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Top Ten Tips (that never work): an Insomniac's guide to the small hours

Ysenda Maxtone GrahamThis week's guest blog is from Mumsnet Blogger Ysenda Maxtone Graham whose new book An Insomniac's Guide to the Small Hours takes us on a journey through one woman's long night of anxiety-ridden sleeplessness. It's fiction, but inspired by all-too-real experience - and here she shares her Top Ten Tips (that never work).

We've all read countless listing methods to cure insomnia. Friends give you advice and tell you their tricks for dealing with it: 'That always works for me,' they say. But nothing seems to work for you, least of all any top tips.

So here are my Ten Top Tips for Insomniacs: every one destined to fail.

1. Have a warm milky drink before bed The calcium will soothe your jagged nerves.' Not even a hot milky drink - 'Warm', the Top Tip specifically says. So you heat some milk in a saucepan before bed, remembering, as you stare at it, the warm third-of-a-pint bottles of the stuff you were made to drink at break-time in the milk-obsessed 1970s. You add some chocolate powder, and stir. It's revolting: both sickeningly sweet and nauseatingly sour, but you glug it down for sleep's sake and then brush your teeth. The fluoride and mint meld with the chocolate and milk. An hour later it brings on the need to go to the loo, which takes you further away from the desired goal.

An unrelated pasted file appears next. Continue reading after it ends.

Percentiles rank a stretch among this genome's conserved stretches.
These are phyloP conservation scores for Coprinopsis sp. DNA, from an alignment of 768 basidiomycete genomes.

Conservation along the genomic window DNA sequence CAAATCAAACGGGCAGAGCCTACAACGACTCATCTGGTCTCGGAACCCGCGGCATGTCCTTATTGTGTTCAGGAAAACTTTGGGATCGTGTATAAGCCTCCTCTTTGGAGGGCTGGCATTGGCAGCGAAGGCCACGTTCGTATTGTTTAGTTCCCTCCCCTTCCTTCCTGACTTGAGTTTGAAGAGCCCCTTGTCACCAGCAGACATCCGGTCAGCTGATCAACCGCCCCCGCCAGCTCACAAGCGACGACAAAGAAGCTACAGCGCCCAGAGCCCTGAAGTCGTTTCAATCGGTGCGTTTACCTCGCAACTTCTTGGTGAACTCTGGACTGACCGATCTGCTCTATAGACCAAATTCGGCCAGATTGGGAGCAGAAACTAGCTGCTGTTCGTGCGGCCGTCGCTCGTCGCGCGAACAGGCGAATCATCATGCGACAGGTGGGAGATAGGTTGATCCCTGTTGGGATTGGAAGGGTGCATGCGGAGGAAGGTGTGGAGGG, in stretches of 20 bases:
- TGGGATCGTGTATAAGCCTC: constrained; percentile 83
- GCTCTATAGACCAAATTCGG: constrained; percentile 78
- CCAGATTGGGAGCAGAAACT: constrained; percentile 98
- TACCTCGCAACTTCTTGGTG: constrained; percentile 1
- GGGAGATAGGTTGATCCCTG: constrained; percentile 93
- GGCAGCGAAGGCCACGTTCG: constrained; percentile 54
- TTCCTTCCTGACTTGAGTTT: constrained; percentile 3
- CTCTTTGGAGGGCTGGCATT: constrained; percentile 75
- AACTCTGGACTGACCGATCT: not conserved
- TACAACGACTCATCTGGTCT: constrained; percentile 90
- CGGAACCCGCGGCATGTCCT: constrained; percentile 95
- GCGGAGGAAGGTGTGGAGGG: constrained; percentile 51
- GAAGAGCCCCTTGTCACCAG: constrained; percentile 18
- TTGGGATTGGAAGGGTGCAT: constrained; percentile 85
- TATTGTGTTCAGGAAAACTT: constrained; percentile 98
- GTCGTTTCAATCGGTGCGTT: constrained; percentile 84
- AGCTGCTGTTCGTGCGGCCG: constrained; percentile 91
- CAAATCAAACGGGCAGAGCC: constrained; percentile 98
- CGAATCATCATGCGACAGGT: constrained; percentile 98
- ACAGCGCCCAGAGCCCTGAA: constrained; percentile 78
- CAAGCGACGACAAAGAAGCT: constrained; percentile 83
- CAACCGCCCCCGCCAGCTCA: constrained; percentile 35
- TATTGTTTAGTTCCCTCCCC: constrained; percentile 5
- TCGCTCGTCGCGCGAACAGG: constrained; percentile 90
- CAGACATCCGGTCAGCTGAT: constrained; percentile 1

2.Only use your bed for sleep and for one other thing Your bed seems to be have been used for neither of those two 'things' in the last fortnight. The lack of one leads to a lack of desire for the other. Just thinking of this Top Tip makes you feel sad.

As it happens, you do use your bed for one other thing, and that is watching television. In order to comply with this Top Tip, you would have to unplug all the wires (so many of them, so confusing) and carry the whole thing (plus DVD player and Sky box) downstairs and find another place for it all. It can't be done. It would defeat you. And actually, one of the few things that does send you to sleep is the 'News where you are' section of the Ten O'Clock News. Horrific, but soporific local stories. The only problem is, you then wake up three hours later.

3. Listen to your favourite soothing music before you hit the sack Two problems with this. First, you live in a small house and there are quite a few family members sitting around in the evening. Your idea of soothing music is not their idea of soothing music. One of them would prefer it to be Adele and one of them would prefer the Five Live football commentary and one would prefer silence. Whereas you'd go for Bach. You could listen to Bach with headphones on - but that would look decidedly weird and unfriendly in a family setting. You could go upstairs and listen to it on your bed – but that would be breaking the 'Bed only to be used for…' rule. Second problem: is music ever really soothing? Bach is indeed a hotline to God, but his music – and indeed all music – can stir up deep sadness as well as well as manic excitement, whatever the purveyors of Classic FM's 'Relaxing Classics' might say. 

4. If you can't sleep, read a book But in order to read, you need to switch the light on. You turn on the low-watt bedside light, causing the distant sleeping beloved to stir and turn towards you. Oh, God. As quietly as possible, you reach for a Jeeves story - surely, as soothing as books get. You start to read and you're gripped, totally caught up in the world of Bertie Wooster, Gussie Fink Nottle and the cow-creamer. Not soothing enough, obviously. Keeping you wide awake. 

Insomniac's guide to the small hours